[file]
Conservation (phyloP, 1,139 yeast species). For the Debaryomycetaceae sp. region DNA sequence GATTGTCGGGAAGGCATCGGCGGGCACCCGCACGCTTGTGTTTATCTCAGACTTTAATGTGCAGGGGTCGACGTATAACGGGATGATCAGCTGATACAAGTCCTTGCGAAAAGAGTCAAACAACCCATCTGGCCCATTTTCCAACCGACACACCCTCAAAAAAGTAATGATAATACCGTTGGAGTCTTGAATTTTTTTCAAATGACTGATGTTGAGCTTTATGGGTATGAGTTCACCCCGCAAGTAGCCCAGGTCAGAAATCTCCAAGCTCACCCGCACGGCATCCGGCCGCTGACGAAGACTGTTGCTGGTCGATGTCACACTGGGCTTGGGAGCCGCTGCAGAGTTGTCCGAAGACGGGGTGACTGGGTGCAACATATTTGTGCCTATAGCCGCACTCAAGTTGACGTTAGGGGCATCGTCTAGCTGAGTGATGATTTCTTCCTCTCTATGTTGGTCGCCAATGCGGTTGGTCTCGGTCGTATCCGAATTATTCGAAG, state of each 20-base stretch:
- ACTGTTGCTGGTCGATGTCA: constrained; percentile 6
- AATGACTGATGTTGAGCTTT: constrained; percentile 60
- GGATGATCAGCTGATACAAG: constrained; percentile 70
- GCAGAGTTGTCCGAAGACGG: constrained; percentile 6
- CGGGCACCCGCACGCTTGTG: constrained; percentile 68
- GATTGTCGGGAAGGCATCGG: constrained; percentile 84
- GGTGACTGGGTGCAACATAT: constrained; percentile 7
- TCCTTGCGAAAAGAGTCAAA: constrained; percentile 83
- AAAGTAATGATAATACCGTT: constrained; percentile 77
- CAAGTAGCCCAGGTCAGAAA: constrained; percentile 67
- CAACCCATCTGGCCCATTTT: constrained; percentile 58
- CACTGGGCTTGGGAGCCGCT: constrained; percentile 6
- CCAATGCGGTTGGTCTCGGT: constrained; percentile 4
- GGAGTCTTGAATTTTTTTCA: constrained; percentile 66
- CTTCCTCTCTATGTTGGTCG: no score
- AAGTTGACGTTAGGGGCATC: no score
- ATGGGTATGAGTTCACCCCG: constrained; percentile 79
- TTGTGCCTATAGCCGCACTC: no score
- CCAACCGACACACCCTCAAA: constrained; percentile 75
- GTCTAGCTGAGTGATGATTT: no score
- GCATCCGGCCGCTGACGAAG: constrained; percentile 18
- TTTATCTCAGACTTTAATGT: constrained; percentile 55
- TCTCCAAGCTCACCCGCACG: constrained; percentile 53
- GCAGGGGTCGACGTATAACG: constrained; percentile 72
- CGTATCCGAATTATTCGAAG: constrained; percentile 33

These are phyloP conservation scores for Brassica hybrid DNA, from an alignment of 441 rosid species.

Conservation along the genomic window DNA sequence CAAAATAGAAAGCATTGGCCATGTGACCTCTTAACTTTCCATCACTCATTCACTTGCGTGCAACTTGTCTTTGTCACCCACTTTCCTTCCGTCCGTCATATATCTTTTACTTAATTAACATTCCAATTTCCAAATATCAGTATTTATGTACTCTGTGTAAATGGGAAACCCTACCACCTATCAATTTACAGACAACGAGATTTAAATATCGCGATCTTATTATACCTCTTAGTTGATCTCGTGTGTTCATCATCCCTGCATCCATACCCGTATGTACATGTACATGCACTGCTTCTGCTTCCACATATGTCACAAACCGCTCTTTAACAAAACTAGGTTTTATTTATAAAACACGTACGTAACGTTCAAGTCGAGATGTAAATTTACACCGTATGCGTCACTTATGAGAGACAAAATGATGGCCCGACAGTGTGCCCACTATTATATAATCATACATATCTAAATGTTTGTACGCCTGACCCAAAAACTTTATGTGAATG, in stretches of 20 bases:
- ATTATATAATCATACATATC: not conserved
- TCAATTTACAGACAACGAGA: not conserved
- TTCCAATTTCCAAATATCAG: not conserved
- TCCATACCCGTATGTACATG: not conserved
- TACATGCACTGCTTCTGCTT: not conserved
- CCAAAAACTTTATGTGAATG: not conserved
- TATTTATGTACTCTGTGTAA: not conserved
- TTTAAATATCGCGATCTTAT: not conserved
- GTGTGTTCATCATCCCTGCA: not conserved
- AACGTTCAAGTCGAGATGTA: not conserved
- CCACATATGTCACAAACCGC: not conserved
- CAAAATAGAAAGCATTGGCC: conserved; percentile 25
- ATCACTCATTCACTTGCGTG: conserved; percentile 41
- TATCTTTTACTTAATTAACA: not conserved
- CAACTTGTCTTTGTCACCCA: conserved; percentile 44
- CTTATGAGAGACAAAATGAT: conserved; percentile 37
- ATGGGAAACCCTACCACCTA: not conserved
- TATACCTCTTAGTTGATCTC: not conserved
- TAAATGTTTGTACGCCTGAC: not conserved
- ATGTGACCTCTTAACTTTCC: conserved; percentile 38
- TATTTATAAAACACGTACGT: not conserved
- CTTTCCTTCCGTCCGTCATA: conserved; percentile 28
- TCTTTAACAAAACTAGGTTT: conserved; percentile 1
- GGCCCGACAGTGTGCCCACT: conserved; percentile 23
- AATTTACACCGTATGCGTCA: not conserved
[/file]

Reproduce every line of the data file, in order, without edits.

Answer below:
Conservation (phyloP, 1,139 yeast species). For the Debaryomycetaceae sp. region DNA sequence GATTGTCGGGAAGGCATCGGCGGGCACCCGCACGCTTGTGTTTATCTCAGACTTTAATGTGCAGGGGTCGACGTATAACGGGATGATCAGCTGATACAAGTCCTTGCGAAAAGAGTCAAACAACCCATCTGGCCCATTTTCCAACCGACACACCCTCAAAAAAGTAATGATAATACCGTTGGAGTCTTGAATTTTTTTCAAATGACTGATGTTGAGCTTTATGGGTATGAGTTCACCCCGCAAGTAGCCCAGGTCAGAAATCTCCAAGCTCACCCGCACGGCATCCGGCCGCTGACGAAGACTGTTGCTGGTCGATGTCACACTGGGCTTGGGAGCCGCTGCAGAGTTGTCCGAAGACGGGGTGACTGGGTGCAACATATTTGTGCCTATAGCCGCACTCAAGTTGACGTTAGGGGCATCGTCTAGCTGAGTGATGATTTCTTCCTCTCTATGTTGGTCGCCAATGCGGTTGGTCTCGGTCGTATCCGAATTATTCGAAG, state of each 20-base stretch:
- ACTGTTGCTGGTCGATGTCA: constrained; percentile 6
- AATGACTGATGTTGAGCTTT: constrained; percentile 60
- GGATGATCAGCTGATACAAG: constrained; percentile 70
- GCAGAGTTGTCCGAAGACGG: constrained; percentile 6
- CGGGCACCCGCACGCTTGTG: constrained; percentile 68
- GATTGTCGGGAAGGCATCGG: constrained; percentile 84
- GGTGACTGGGTGCAACATAT: constrained; percentile 7
- TCCTTGCGAAAAGAGTCAAA: constrained; percentile 83
- AAAGTAATGATAATACCGTT: constrained; percentile 77
- CAAGTAGCCCAGGTCAGAAA: constrained; percentile 67
- CAACCCATCTGGCCCATTTT: constrained; percentile 58
- CACTGGGCTTGGGAGCCGCT: constrained; percentile 6
- CCAATGCGGTTGGTCTCGGT: constrained; percentile 4
- GGAGTCTTGAATTTTTTTCA: constrained; percentile 66
- CTTCCTCTCTATGTTGGTCG: no score
- AAGTTGACGTTAGGGGCATC: no score
- ATGGGTATGAGTTCACCCCG: constrained; percentile 79
- TTGTGCCTATAGCCGCACTC: no score
- CCAACCGACACACCCTCAAA: constrained; percentile 75
- GTCTAGCTGAGTGATGATTT: no score
- GCATCCGGCCGCTGACGAAG: constrained; percentile 18
- TTTATCTCAGACTTTAATGT: constrained; percentile 55
- TCTCCAAGCTCACCCGCACG: constrained; percentile 53
- GCAGGGGTCGACGTATAACG: constrained; percentile 72
- CGTATCCGAATTATTCGAAG: constrained; percentile 33

These are phyloP conservation scores for Brassica hybrid DNA, from an alignment of 441 rosid species.

Conservation along the genomic window DNA sequence CAAAATAGAAAGCATTGGCCATGTGACCTCTTAACTTTCCATCACTCATTCACTTGCGTGCAACTTGTCTTTGTCACCCACTTTCCTTCCGTCCGTCATATATCTTTTACTTAATTAACATTCCAATTTCCAAATATCAGTATTTATGTACTCTGTGTAAATGGGAAACCCTACCACCTATCAATTTACAGACAACGAGATTTAAATATCGCGATCTTATTATACCTCTTAGTTGATCTCGTGTGTTCATCATCCCTGCATCCATACCCGTATGTACATGTACATGCACTGCTTCTGCTTCCACATATGTCACAAACCGCTCTTTAACAAAACTAGGTTTTATTTATAAAACACGTACGTAACGTTCAAGTCGAGATGTAAATTTACACCGTATGCGTCACTTATGAGAGACAAAATGATGGCCCGACAGTGTGCCCACTATTATATAATCATACATATCTAAATGTTTGTACGCCTGACCCAAAAACTTTATGTGAATG, in stretches of 20 bases:
- ATTATATAATCATACATATC: not conserved
- TCAATTTACAGACAACGAGA: not conserved
- TTCCAATTTCCAAATATCAG: not conserved
- TCCATACCCGTATGTACATG: not conserved
- TACATGCACTGCTTCTGCTT: not conserved
- CCAAAAACTTTATGTGAATG: not conserved
- TATTTATGTACTCTGTGTAA: not conserved
- TTTAAATATCGCGATCTTAT: not conserved
- GTGTGTTCATCATCCCTGCA: not conserved
- AACGTTCAAGTCGAGATGTA: not conserved
- CCACATATGTCACAAACCGC: not conserved
- CAAAATAGAAAGCATTGGCC: conserved; percentile 25
- ATCACTCATTCACTTGCGTG: conserved; percentile 41
- TATCTTTTACTTAATTAACA: not conserved
- CAACTTGTCTTTGTCACCCA: conserved; percentile 44
- CTTATGAGAGACAAAATGAT: conserved; percentile 37
- ATGGGAAACCCTACCACCTA: not conserved
- TATACCTCTTAGTTGATCTC: not conserved
- TAAATGTTTGTACGCCTGAC: not conserved
- ATGTGACCTCTTAACTTTCC: conserved; percentile 38
- TATTTATAAAACACGTACGT: not conserved
- CTTTCCTTCCGTCCGTCATA: conserved; percentile 28
- TCTTTAACAAAACTAGGTTT: conserved; percentile 1
- GGCCCGACAGTGTGCCCACT: conserved; percentile 23
- AATTTACACCGTATGCGTCA: not conserved